“It was very relaxing out there,” Thompson said. “I felt very comfortable where my game was at. I just tried to go out and let my game show and not put too much pressure on myself.”

Thompson, 23, the defending champ, opened with a 4-under-par 68, four shots behind Angel Yin, the early leader. Thompson skipped the Ricoh Women’s British Open two weeks ago to take a “mental break” and address emotional struggles that built up through last year’s highs and lows.

In a news conference Wednesday, Thompson was candid sharing the challenges she has faced as a prodigy who has poured so much of herself into the game, and how she has recently sought the help of therapists in building a life that isn’t all about golf.

Full-field scores from Indy Women in Tech Championship

“I’m not just a robot out here,” Thompson said in heartfelt fashion in her news conference. “I need to have a life.”

Thompson said she took almost two weeks off without touching a club after her last start at the Marathon Classic.

After Thursday’s round, Golf Channel’s Jerry Foltz asked her about her decision to share her struggle.

“It was very hard for me to take the break, because I didn’t want to show that weakness, but at the same time it takes a lot of strength to acknowledge you need that kind of break, and to take time for yourself,” Thompson said. “Especially when you are in the spotlight like this, it can get hard, to just live your life for you, and figure out what makes you happy.”

Thompson is the highest ranked American in the world at No. 5 in the Rolex rankings. She was the Golf Writers Association of America female Player of the Year last season and also claimed the LPGA’s Vare Trophy for low scoring average, but it was still the toughest year of her career. She watched her mother battle cancer and dealt with the death of a grandmother. She also endured tough competitive blows, losing the ANA Inspiration after being hit with a controversial four-shot penalty in the final round. At year’s end, she lost out on a chance to ascend to world No. 1 and win the LPGA’s Rolex Player of the Year award after missing a short putt on the final hole in the season finale.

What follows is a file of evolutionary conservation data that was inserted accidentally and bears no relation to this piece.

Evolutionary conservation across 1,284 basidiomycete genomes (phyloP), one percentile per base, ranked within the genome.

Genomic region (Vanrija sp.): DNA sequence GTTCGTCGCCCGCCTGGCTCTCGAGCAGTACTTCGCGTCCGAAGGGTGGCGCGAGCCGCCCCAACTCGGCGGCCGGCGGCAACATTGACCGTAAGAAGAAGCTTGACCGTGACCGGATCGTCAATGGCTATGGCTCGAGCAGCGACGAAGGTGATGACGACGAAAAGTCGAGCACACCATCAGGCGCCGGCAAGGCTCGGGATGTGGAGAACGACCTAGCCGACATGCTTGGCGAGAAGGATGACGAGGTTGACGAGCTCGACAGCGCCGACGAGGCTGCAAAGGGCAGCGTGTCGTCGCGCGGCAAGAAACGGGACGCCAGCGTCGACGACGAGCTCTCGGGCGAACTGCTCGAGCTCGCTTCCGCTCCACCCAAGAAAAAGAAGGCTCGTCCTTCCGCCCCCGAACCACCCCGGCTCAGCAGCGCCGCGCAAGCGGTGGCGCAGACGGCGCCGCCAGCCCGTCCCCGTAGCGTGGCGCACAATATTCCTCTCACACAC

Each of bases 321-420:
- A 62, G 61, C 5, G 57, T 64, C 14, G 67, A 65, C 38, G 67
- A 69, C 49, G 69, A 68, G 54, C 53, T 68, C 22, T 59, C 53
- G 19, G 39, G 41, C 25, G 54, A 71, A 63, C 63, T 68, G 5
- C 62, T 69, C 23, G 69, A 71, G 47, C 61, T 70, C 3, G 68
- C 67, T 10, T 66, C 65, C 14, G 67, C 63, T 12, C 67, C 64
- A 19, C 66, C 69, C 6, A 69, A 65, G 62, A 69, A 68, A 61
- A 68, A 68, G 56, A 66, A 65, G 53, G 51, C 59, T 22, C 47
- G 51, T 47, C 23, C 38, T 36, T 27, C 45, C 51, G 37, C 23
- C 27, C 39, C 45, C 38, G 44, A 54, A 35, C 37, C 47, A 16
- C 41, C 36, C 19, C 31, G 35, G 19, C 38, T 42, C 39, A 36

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Snedeker joins 59 club at Wyndham

By Will GrayAugust 16, 2018, 4:19 pm

Brandt Snedeker opened the Wyndham Championship with an 11-under 59, becoming just the ninth player in PGA Tour history to card a sub-60 score in a tournament round.

Snedeker offered an excited fist pump after rolling in a 20-footer for birdie on the ninth hole at Sedgefield Country Club, his 18th hole of the day. It was Snedeker's 10th birdie on the round to go along with a hole-out eagle from 176 yards on No. 6 and gave him the first 59 on Tour since Adam Hadwin at last year's CareerBuilder Challenge.

Snedeker's round eclipsed the tournament and course record of 60 at Sedgefield, most recently shot by Si Woo Kim en route to victory two years ago. Amazingly, the round could have been even better: he opened with a bogey on No. 10 and missed a 6-footer for birdie on his 17th hole of the day.

Full-field scores from Wyndham Championship

Wyndham Championship: Articles, photos and videos

Snedeker was still 1 over on the round before reeling off four straight birdies on Nos. 13-16, but he truly caught fire on the front nine where he shot an 8-under 27 that included five birdie putts from inside 6 feet.